9. Unlearn Assumptions

    You can’t add water to a full cup. I always try to maintain a distance away from any idea. Too many convictions simply mean too few paths for new ideas.

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    Actively seek out information that contradicts your worldview.

    Our minds can’t be trusted, but this is what we can do about it to be wiser.

    10. Find Jobs that Encourage Learning

    Pick a career that encourages continual learning. If you are in a job that doesn’t have much intellectual freedom, consider switching to one that does.

    Don’t spend forty hours of your week in a job that doesn’t challenge you.

    11. Start a Project

    Set out to do something you don’t know how. Forced learning in this way can be fun and challenging.

    If you don’t know anything about computers, try building one. If you consider yourself a horrible artist, try a painting.

    12. Follow Your Intuition

    Lifelong learning is like wandering through the wilderness. You can’t be sure what to expect and there isn’t always an end goal in mind.

    Letting your intuition guide you can make self-education more enjoyable. Most of our lives have been broken down to completely logical decisions, that making choices on a whim has been stamped out.

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    13. The Morning Fifteen

    Productive people always wake up early. Use the first fifteen minutes of your morning as a period for education.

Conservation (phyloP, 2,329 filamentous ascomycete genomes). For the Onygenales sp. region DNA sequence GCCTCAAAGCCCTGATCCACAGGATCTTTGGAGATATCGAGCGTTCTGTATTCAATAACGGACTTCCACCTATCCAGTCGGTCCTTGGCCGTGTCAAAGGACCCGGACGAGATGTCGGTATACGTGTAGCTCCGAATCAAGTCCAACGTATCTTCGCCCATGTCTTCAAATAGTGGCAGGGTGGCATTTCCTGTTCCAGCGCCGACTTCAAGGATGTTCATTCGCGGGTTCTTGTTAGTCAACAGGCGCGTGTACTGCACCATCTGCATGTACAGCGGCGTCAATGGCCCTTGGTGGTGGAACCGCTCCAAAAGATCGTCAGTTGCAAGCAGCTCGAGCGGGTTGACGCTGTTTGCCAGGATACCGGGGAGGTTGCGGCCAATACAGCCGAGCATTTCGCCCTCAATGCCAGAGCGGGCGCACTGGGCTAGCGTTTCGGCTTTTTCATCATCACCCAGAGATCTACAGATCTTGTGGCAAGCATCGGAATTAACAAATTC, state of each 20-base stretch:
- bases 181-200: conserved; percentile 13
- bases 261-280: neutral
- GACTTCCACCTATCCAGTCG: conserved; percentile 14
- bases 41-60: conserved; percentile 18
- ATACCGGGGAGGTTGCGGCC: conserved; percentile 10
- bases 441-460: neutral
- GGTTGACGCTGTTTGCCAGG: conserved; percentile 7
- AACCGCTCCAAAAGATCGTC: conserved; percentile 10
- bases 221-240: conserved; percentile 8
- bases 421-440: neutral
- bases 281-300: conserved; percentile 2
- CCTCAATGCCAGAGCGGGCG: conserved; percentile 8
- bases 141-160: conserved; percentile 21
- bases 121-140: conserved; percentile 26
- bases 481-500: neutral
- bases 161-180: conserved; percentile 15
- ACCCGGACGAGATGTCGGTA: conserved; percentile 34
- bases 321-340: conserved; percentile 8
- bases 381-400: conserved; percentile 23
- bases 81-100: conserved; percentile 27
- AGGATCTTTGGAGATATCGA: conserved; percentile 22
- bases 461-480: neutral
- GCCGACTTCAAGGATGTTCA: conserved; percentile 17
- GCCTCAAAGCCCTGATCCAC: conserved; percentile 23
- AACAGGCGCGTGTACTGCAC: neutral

If you find yourself too groggy, you might want to wait a short time. Just don’t put it off later in the day where urgent activities will push it out of the way.

    14. Reap the Rewards

    Learn information you can use. Understanding the basics of programming allows me to handle projects that other people would require outside help. Meeting a situation that makes use of your educational efforts can be a source of pride.

    15 .Make Learning a Priority

    Few external forces are going to persuade you to learn. The desire has to come from within. Once you decide you want to make lifelong learning a habit, it is up to you to make it a priority in your life.

    In fact, you can train your brain to crave lifelong learning! Here’s how to become a lifelong learner:

    How to Train Your Brain to Crave Lifelong Learning (And Why It’s Good)

    More Resources About Continuous Learning

    Featured photo credit: Paul Schafer via unsplash.com